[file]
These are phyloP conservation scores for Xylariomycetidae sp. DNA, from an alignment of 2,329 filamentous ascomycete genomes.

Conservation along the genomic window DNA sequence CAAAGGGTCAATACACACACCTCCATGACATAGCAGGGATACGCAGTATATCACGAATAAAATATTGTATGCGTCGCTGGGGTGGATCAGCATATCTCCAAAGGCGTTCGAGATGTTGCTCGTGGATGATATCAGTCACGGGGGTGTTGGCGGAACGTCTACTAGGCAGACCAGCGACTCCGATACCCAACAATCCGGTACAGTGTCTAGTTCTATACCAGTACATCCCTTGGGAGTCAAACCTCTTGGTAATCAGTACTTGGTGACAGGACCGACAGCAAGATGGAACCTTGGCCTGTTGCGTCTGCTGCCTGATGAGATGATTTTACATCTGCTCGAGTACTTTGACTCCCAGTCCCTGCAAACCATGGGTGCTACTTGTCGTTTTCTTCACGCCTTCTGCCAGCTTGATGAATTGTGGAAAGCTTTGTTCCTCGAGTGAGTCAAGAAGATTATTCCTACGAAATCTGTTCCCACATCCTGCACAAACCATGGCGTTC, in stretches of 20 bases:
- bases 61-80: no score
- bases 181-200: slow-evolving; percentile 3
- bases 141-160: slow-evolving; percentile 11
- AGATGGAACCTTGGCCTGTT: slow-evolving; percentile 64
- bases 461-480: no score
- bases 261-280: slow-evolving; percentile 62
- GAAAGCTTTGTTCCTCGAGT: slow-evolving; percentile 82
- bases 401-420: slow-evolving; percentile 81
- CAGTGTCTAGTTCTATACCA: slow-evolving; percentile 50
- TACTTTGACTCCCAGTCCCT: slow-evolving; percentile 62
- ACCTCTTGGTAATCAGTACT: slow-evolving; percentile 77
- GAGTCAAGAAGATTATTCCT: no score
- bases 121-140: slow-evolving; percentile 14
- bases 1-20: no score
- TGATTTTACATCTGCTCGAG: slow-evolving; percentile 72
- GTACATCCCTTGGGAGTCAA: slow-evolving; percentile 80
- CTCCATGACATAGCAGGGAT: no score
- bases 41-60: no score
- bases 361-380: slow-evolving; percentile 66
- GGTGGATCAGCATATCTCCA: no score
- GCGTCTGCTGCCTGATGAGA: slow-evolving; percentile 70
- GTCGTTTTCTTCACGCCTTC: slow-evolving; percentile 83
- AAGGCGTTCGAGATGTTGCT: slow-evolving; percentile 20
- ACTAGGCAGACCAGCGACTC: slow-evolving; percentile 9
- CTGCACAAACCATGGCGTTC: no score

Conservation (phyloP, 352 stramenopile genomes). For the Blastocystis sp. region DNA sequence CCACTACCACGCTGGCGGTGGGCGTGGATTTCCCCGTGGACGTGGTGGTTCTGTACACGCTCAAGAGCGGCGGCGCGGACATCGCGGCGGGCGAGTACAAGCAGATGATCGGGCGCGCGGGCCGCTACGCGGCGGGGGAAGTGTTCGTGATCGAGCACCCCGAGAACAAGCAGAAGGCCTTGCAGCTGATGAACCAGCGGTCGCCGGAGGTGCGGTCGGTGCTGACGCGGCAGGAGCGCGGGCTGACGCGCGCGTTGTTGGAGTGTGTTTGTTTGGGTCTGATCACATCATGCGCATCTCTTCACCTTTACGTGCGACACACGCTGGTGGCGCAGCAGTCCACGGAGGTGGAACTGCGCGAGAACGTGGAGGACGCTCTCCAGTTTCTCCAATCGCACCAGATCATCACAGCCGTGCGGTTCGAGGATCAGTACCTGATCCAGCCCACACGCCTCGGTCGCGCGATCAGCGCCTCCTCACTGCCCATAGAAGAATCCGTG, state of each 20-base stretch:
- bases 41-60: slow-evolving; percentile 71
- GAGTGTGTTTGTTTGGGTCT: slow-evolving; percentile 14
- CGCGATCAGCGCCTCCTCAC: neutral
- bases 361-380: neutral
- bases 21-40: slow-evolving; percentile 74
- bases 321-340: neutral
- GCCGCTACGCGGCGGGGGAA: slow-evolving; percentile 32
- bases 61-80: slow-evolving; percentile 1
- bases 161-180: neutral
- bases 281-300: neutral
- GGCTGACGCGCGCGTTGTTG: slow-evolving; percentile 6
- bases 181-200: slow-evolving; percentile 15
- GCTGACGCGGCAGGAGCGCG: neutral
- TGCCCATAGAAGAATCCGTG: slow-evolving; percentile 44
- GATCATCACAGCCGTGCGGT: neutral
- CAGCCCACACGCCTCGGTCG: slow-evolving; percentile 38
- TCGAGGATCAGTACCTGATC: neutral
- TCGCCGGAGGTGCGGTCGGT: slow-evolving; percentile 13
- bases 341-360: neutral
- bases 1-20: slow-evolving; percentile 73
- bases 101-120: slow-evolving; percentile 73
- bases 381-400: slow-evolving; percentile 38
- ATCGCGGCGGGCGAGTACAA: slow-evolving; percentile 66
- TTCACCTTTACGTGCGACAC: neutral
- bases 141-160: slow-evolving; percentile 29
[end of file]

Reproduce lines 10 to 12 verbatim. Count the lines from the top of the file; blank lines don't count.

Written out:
- bases 401-420: slow-evolving; percentile 81
- CAGTGTCTAGTTCTATACCA: slow-evolving; percentile 50
- TACTTTGACTCCCAGTCCCT: slow-evolving; percentile 62